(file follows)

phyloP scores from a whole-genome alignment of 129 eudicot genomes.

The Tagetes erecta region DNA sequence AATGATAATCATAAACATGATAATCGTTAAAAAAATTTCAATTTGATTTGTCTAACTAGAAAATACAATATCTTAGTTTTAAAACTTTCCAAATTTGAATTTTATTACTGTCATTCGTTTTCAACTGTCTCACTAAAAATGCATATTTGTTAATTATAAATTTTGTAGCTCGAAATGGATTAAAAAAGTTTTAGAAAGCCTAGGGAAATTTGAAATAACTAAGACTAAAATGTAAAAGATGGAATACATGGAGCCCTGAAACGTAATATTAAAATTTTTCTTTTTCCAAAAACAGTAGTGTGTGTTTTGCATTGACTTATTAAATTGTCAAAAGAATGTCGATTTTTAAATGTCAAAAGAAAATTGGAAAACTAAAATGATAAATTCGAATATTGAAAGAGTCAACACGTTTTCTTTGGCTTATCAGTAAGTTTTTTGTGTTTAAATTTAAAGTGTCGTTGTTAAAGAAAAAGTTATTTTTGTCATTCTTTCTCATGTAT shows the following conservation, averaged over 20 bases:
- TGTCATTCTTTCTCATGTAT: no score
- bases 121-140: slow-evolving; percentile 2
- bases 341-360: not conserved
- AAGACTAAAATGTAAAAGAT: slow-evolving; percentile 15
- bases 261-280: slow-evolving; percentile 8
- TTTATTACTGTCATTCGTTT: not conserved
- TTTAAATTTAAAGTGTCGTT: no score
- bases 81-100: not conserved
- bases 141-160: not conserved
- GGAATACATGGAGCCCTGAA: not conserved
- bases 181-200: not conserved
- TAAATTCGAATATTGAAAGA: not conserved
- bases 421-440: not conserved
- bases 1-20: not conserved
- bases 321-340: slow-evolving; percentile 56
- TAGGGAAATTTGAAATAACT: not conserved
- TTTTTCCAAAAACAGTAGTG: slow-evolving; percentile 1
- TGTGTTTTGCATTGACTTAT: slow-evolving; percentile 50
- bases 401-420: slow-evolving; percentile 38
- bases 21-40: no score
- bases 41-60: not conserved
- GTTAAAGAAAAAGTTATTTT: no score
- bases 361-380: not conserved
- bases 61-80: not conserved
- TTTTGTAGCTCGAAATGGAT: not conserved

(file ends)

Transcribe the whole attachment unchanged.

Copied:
phyloP scores from a whole-genome alignment of 129 eudicot genomes.

The Tagetes erecta region DNA sequence AATGATAATCATAAACATGATAATCGTTAAAAAAATTTCAATTTGATTTGTCTAACTAGAAAATACAATATCTTAGTTTTAAAACTTTCCAAATTTGAATTTTATTACTGTCATTCGTTTTCAACTGTCTCACTAAAAATGCATATTTGTTAATTATAAATTTTGTAGCTCGAAATGGATTAAAAAAGTTTTAGAAAGCCTAGGGAAATTTGAAATAACTAAGACTAAAATGTAAAAGATGGAATACATGGAGCCCTGAAACGTAATATTAAAATTTTTCTTTTTCCAAAAACAGTAGTGTGTGTTTTGCATTGACTTATTAAATTGTCAAAAGAATGTCGATTTTTAAATGTCAAAAGAAAATTGGAAAACTAAAATGATAAATTCGAATATTGAAAGAGTCAACACGTTTTCTTTGGCTTATCAGTAAGTTTTTTGTGTTTAAATTTAAAGTGTCGTTGTTAAAGAAAAAGTTATTTTTGTCATTCTTTCTCATGTAT shows the following conservation, averaged over 20 bases:
- TGTCATTCTTTCTCATGTAT: no score
- bases 121-140: slow-evolving; percentile 2
- bases 341-360: not conserved
- AAGACTAAAATGTAAAAGAT: slow-evolving; percentile 15
- bases 261-280: slow-evolving; percentile 8
- TTTATTACTGTCATTCGTTT: not conserved
- TTTAAATTTAAAGTGTCGTT: no score
- bases 81-100: not conserved
- bases 141-160: not conserved
- GGAATACATGGAGCCCTGAA: not conserved
- bases 181-200: not conserved
- TAAATTCGAATATTGAAAGA: not conserved
- bases 421-440: not conserved
- bases 1-20: not conserved
- bases 321-340: slow-evolving; percentile 56
- TAGGGAAATTTGAAATAACT: not conserved
- TTTTTCCAAAAACAGTAGTG: slow-evolving; percentile 1
- TGTGTTTTGCATTGACTTAT: slow-evolving; percentile 50
- bases 401-420: slow-evolving; percentile 38
- bases 21-40: no score
- bases 41-60: not conserved
- GTTAAAGAAAAAGTTATTTT: no score
- bases 361-380: not conserved
- bases 61-80: not conserved
- TTTTGTAGCTCGAAATGGAT: not conserved